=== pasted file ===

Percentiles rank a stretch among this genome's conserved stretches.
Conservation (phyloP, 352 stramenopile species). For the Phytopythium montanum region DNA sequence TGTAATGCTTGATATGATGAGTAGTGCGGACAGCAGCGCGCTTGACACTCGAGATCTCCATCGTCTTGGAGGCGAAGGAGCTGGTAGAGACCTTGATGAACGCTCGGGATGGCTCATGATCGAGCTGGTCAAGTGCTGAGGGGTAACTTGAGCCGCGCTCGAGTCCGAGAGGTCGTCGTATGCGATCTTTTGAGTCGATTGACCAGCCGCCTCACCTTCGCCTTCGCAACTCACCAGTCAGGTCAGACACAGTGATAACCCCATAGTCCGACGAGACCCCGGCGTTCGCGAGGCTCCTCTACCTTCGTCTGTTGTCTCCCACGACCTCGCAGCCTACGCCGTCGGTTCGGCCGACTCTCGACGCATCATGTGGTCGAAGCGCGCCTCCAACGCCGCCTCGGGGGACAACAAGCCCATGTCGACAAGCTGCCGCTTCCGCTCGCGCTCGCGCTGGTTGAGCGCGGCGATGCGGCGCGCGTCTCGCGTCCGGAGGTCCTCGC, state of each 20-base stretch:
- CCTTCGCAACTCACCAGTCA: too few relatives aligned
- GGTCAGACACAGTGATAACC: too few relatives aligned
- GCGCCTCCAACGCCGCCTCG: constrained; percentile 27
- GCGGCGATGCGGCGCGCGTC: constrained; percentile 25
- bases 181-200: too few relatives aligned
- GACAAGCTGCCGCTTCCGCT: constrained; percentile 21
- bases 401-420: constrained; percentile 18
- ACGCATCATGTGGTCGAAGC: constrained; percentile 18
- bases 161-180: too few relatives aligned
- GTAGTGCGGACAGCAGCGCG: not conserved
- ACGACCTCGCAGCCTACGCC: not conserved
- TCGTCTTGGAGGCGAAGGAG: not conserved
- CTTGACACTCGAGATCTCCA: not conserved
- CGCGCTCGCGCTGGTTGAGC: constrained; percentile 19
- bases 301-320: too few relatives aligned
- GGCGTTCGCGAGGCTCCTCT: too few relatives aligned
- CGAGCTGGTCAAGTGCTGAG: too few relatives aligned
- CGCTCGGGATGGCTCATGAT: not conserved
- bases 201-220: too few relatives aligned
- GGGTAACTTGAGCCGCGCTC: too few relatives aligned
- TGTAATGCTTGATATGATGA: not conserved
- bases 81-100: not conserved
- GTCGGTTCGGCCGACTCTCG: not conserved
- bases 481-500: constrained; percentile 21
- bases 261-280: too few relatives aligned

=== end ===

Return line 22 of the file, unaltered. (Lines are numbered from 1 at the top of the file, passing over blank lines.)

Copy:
- GGGTAACTTGAGCCGCGCTC: too few relatives aligned